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Top executives band together to release ‘commonsense’ corporate guidelines

Ashley Milne-Tyte Jul 21, 2016
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A boardroom meeting, circa 1960.   Central Press/Getty Images

Top executives band together to release ‘commonsense’ corporate guidelines

Ashley Milne-Tyte Jul 21, 2016
A boardroom meeting, circa 1960.   Central Press/Getty Images
HTML EMBED:
COPY

Today a group of big names in the corporate and finance worlds came together to make an announcement. The group includes Warren Buffett, Jamie Dimon of JP Morgan Chase and Mary Barra, CEO of GM. They got together to sign and release what they’re calling a set of commonsense principles around corporate governance. 

They’ve produced a surprisingly readable list of principles. Why now? Vanguard was one of the signers. Glenn Booraem is treasurer of Vanguard Funds. He said Vanguard and the others worried investors in public companies were losing out because of too much short-term thinking.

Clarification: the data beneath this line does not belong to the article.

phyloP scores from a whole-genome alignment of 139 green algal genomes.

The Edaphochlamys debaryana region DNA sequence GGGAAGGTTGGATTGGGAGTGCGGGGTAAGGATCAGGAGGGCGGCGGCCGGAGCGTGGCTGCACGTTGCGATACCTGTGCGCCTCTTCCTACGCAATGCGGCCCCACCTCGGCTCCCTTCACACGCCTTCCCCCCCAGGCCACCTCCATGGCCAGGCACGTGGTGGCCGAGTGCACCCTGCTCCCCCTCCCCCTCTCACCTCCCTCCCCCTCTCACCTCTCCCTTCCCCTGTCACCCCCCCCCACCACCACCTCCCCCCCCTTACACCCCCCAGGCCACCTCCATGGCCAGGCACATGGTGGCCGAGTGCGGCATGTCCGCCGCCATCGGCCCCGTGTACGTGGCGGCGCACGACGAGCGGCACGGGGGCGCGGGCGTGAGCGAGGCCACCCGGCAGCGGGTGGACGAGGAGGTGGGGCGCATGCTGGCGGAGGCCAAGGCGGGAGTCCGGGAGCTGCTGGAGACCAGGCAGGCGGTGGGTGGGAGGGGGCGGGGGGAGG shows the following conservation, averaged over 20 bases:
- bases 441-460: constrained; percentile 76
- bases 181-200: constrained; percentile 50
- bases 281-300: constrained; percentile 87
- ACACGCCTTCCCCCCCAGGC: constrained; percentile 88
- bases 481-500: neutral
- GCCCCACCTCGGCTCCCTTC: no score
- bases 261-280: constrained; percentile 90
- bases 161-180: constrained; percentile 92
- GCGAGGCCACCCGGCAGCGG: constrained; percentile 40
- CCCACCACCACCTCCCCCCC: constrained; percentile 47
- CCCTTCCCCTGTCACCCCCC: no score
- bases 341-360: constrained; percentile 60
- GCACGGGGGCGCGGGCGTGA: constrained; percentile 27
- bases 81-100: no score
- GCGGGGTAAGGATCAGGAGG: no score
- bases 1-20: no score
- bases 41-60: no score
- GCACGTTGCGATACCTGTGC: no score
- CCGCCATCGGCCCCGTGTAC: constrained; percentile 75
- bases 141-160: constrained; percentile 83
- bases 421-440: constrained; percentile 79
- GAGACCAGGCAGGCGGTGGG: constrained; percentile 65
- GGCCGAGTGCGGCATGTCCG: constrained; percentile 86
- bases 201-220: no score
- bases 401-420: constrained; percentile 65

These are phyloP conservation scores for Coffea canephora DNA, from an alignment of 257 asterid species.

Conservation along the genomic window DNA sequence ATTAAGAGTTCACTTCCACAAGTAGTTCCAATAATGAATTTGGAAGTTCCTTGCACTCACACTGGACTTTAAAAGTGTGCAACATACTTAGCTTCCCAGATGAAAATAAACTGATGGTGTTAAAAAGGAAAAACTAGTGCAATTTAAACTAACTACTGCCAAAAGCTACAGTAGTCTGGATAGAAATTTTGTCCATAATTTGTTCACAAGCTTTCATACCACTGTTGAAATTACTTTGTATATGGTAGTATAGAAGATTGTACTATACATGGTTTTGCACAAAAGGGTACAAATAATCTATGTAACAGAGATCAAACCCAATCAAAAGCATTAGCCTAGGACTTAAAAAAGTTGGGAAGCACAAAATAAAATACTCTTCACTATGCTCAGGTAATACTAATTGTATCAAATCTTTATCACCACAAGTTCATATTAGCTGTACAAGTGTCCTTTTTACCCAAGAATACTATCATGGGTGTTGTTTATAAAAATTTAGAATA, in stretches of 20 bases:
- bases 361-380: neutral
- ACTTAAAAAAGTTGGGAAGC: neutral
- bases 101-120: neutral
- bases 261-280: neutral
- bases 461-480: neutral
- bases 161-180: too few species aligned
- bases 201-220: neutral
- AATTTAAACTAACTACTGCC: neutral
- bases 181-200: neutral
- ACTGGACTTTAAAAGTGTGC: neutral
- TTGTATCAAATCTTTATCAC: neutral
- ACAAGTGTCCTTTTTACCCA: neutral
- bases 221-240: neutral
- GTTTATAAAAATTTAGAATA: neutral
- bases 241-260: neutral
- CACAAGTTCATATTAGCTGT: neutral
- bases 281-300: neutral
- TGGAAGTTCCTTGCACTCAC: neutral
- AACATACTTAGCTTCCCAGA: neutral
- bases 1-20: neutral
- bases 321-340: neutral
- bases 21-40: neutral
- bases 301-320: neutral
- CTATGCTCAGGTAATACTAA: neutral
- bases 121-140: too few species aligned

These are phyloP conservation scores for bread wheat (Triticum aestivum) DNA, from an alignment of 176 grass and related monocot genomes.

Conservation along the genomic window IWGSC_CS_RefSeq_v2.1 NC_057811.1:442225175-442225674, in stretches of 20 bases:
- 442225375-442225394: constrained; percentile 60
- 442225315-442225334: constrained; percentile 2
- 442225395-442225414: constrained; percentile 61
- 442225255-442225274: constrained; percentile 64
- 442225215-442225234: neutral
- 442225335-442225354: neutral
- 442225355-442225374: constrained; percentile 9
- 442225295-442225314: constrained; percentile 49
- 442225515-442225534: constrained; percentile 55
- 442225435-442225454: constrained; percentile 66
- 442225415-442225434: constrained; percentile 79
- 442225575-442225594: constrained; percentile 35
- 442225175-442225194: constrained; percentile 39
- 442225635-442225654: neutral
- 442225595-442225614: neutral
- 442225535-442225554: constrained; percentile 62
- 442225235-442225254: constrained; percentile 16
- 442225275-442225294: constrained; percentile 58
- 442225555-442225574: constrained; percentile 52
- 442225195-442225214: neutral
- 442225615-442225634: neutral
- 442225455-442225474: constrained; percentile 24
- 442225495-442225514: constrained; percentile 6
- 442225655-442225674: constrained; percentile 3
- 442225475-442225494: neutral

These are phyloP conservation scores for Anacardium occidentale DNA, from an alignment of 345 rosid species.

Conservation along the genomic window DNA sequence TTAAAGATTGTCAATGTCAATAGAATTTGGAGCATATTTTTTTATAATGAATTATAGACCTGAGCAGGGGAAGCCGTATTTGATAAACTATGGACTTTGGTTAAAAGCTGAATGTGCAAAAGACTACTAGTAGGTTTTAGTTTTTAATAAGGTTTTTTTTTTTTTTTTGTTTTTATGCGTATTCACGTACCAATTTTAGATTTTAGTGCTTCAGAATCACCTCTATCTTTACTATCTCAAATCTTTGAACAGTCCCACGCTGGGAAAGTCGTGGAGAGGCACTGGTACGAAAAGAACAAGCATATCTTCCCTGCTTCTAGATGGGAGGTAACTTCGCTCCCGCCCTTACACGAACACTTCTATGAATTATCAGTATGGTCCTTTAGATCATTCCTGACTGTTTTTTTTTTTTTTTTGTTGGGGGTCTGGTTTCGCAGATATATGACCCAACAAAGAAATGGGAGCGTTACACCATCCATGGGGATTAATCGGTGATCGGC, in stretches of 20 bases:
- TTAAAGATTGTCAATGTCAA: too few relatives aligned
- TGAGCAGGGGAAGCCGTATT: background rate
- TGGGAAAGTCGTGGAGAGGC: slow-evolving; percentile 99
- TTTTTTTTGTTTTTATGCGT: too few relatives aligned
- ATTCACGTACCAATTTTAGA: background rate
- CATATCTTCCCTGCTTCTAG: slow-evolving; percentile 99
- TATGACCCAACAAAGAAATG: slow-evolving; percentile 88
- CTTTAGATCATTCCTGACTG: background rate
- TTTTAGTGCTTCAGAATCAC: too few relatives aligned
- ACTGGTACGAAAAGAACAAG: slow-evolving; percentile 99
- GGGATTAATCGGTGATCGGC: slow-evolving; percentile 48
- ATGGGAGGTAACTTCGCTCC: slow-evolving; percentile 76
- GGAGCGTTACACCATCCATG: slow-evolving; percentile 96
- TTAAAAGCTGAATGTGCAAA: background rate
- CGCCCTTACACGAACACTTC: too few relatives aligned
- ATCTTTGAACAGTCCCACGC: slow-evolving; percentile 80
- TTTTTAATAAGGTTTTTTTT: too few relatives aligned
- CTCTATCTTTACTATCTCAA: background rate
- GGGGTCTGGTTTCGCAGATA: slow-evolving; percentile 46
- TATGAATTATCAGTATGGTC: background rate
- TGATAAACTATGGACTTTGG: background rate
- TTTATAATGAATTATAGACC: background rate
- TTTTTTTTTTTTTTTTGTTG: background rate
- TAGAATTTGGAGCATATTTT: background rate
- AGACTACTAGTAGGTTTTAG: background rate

“We’re concerned in instances where companies and/or boards may be more focused on short-term results than on long-term sustainable results,” he said.

He said effective corporate governance can re-focus a company on the long term. Among the recommendations? Paying less attention to quarterly earnings.

Nell Minow is vice chair of Value Edge Advisors, a corporate governance consulting firm.

“This is one of those situations where it’s not as important what was said as who said it,” she said.

She said these principles aren’t so different from practices outside groups have put forward, “But it’s important that it’s people on the inside, particularly these people, who are among the most influential in the corporate world.

Amy Hutton agrees. She’s a professor of business administration at Boston College. She said now when an activist investor goes to a shareholder meeting, “and tries to change the way companies are behaving and governing themselves they’ll use this document to start the dialogue,” she said. “‘Look, this document tells us what the best practices are. You aren’t doing this.’”

The goal is for managers to focus on a company’s long-term future as if it was their own business.  

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